The house across our street took down their Christmas lights and their life-size plastic manger scene that lit up from the inside. It was sad for the boys who enjoyed looking at the pretty display. Levi was especially mesmerized by the lights but did “not like the people.” Fair enough.
For a month, we’ve looked at their house and adjusted to its regularity. I wondered if I secretly missed the twinkling and glowing and wished that they would decorate their house once more. I wondered if I had made that wish while opening up a Chinese fortune cookie and forgetting to keep my words to myself. I wondered if I was responsible for the “careful what you wish for-Freaky Friday” lesson that was about to learn.
I first saw their lawn sign in the evening lit up by a spotlight in the front yard. A photo of a baby sat next to the copy, “Face it...Abortion KILLS a person!!” And we, the neighbors directly across the street, would have to look at every day – and every spot lit night.
I'm proud of the diversity on our block and how neighborly we all seem to be in spite of ethnic, economic, political and religious differences. I appreciate all the signs that come out during election time that show our support for various candidates and even our positions on certain political issues. I welcome the opportunity to discuss various political issues with the boys prompted by the signs that support ending wars or fight fracking the Delaware or even electing people to office who would not represent our best interests. It’s all fodder for conversation and a great example of how our country stands behind free speech.
But when my 8 year-old asks me what abortion is and why that sign says we shouldn’t kill babies, I am upset. It’s not like I plant signs that read “Two women who perform cunnilingus should have the right to get married!” or “Swearing is fucking good for the soul!” I think we can agree that those signs would not be considered family-friendly. And for a household that most-likely believes itself to represent God-loving family values, I would expect them to put a bit more thought into the kinds of signs they’re putting up on a road filled with small children.
Now, full disclosure, my 8 year-old hasn’t asked yet, but I’m bracing myself for the day that he finally does notice that sign. It has only been a couple of days.
I’d like another fortune cookie so that I could make another wish. I wish people could foster education and use positive messaging when they advertise their issues. Another pro-life neighbor down the road has a bumper sticker on her car that reads, “Feeling depressed after an abortion? Call XXX-XXXX” The numbers probably spell out “You Kill" or "U Murder” or something like that, and it’s likely that any poor soul who calls that number will end up in some sort of windowless room where they’re brainwashed to believe they’ve committed the ultimate sin and then thrown into an active volcano, but the message pretends to be helpful.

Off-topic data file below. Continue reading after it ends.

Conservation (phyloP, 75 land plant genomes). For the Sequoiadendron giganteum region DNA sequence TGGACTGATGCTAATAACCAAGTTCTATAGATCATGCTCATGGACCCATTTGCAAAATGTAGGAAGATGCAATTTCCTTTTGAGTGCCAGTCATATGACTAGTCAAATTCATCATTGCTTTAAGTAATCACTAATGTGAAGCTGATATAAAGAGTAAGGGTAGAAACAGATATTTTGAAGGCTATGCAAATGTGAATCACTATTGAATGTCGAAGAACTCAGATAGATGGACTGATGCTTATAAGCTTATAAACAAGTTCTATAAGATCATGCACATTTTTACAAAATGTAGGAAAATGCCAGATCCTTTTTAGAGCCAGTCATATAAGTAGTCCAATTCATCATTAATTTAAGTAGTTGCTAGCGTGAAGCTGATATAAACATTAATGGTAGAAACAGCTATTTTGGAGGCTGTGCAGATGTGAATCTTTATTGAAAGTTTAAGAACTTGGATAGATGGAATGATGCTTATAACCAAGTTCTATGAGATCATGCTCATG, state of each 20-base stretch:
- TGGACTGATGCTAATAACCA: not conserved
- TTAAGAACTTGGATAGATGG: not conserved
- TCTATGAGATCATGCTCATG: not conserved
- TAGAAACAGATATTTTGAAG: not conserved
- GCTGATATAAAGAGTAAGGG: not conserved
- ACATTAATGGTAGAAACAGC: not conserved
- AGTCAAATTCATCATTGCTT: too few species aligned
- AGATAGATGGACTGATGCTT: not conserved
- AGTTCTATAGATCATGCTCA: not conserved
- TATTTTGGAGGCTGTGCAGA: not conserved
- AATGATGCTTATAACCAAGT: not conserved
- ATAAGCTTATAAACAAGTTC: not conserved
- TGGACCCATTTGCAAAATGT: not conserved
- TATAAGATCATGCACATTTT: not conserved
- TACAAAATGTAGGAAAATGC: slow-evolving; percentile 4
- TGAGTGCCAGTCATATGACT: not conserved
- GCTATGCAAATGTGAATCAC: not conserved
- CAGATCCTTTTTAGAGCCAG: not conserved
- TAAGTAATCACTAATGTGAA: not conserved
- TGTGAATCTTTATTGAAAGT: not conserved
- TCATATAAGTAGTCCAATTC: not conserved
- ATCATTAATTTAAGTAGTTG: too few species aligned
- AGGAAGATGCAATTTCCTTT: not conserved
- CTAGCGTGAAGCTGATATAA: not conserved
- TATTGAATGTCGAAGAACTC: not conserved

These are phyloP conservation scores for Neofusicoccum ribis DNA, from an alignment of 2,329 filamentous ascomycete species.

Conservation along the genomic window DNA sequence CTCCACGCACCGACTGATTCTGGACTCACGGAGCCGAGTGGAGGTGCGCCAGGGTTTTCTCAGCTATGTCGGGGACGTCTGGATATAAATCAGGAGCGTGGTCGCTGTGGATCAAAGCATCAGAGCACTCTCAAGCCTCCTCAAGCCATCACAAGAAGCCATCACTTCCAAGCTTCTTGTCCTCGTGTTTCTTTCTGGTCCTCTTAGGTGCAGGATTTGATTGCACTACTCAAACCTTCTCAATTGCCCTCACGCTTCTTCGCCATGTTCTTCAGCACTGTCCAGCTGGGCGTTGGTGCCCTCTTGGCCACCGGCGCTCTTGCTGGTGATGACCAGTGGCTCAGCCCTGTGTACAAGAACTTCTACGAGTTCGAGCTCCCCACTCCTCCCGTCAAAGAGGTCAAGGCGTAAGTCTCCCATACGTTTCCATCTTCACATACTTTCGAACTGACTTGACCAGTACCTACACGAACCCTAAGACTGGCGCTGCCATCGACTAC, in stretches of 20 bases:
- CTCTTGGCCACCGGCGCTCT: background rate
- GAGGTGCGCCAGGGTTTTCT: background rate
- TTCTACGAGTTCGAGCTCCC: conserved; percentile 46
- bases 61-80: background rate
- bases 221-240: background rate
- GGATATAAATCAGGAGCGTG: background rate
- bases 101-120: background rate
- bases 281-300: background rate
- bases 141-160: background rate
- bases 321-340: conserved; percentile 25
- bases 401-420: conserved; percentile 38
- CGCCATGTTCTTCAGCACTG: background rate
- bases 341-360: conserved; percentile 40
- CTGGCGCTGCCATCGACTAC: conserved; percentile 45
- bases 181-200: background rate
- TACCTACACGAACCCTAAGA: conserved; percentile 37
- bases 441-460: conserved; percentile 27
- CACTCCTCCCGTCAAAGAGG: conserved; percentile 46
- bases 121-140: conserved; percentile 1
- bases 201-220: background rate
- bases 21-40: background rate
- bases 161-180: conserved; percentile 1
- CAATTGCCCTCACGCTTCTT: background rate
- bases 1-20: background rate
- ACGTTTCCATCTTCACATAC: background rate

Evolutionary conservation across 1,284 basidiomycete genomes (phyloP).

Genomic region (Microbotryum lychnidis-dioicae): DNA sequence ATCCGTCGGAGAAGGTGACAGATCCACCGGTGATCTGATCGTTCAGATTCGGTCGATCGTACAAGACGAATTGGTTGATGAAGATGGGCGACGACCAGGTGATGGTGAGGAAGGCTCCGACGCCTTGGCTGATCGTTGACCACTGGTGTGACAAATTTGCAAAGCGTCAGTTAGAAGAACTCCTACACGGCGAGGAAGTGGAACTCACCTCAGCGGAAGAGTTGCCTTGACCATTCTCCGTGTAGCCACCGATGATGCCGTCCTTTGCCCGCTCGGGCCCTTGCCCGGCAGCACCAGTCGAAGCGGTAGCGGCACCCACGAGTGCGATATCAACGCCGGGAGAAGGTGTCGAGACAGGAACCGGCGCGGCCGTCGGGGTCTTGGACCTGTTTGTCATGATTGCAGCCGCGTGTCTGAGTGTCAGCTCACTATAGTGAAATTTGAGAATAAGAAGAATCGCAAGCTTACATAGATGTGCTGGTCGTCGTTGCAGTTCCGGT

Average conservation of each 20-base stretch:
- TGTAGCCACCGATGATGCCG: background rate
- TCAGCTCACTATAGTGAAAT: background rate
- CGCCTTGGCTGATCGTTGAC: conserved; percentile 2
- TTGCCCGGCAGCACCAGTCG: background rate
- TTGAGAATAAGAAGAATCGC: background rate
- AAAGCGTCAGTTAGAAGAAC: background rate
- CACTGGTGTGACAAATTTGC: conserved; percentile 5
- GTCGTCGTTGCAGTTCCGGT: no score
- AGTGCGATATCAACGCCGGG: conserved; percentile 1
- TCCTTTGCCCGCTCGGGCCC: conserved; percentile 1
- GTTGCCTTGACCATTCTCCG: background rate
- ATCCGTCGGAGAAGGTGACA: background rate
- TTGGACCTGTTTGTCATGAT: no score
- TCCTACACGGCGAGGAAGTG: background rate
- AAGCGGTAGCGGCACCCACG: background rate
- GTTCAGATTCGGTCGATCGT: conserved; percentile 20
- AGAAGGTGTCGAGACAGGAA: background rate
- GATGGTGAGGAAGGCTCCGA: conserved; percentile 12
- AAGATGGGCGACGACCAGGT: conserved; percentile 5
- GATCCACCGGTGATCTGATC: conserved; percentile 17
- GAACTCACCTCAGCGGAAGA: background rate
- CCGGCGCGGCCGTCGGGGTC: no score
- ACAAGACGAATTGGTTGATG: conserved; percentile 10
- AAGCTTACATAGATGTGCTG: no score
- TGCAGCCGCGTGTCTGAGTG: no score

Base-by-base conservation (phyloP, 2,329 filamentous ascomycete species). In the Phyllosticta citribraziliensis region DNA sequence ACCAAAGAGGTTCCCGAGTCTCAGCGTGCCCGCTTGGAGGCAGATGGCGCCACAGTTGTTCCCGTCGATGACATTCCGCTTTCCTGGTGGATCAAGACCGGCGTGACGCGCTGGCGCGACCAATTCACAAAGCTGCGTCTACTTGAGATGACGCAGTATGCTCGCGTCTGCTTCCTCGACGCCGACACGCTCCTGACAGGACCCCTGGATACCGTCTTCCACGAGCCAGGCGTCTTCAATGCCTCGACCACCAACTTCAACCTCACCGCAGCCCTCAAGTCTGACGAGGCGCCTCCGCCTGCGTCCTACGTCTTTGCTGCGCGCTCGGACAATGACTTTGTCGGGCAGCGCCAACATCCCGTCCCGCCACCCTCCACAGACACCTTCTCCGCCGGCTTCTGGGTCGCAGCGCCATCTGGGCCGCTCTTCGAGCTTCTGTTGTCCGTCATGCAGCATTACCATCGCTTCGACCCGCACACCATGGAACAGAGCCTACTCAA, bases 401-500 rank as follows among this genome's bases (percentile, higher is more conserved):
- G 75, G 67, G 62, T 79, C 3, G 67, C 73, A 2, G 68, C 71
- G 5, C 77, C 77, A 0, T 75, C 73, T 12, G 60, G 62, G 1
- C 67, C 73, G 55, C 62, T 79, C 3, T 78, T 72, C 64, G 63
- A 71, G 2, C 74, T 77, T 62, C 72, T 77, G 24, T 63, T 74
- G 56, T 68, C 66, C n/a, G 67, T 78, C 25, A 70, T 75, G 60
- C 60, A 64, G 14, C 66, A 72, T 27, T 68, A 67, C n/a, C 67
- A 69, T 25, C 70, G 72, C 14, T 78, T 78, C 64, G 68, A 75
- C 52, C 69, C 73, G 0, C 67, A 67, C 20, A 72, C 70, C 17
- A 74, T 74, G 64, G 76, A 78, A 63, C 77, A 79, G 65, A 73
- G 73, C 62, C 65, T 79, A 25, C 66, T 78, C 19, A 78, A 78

Furthermore, her bumper sticker sits on her car where she can offer some sort of guidance wherever she drives. Our neighbors across the street planted their sign on our dead-end road. I hope that the sign was a gift for them because any money they would have spent on that sign would be better spent on a campaign that extended beyond the reach of our block.
I am inspired to respond. I could speak with the couple who lives there, but I hate conflict, and I doubt anyone who sees it fit to put a sign like that up in the first place would be able to see my point of view. I could start a petition to have the sign removed, which may do the trick on our block filled with parents of small children, but it would succeed in further dividing us. I could plant my own signs supporting the right to choose or a sign that reads “Second hand smoke kills babies” so that the lady of the house can read it when she’s able to wheel her oxygen tank outside.
I could make a sizeable donation to Planned Parenthood in their name, but they might consider that aggressive. Planned Parenthood could use the cash since the Susan G Komen charity is cutting ties and hundreds of thousands of dollars in grants (tsk tsk). None of these paths is neighborly. Then again, their sign is not very neighborly either. As a matter of fact, their sign sucks!
I will make a donation to Planned Parenthood, which I wasn’t planning to do (at least for a few months, anyway). I’d love to tell my neighbors that because of them, Planned Parenthood will receive more funding. But I won’t. I will prepare myself for the conversation that I will have with Asher. And maybe I’ll finally hang that rainbow flag outside my door. Wouldn’t want all the visitors we get on our dead-end road to get the wrong idea about the street where we live.
What would you do?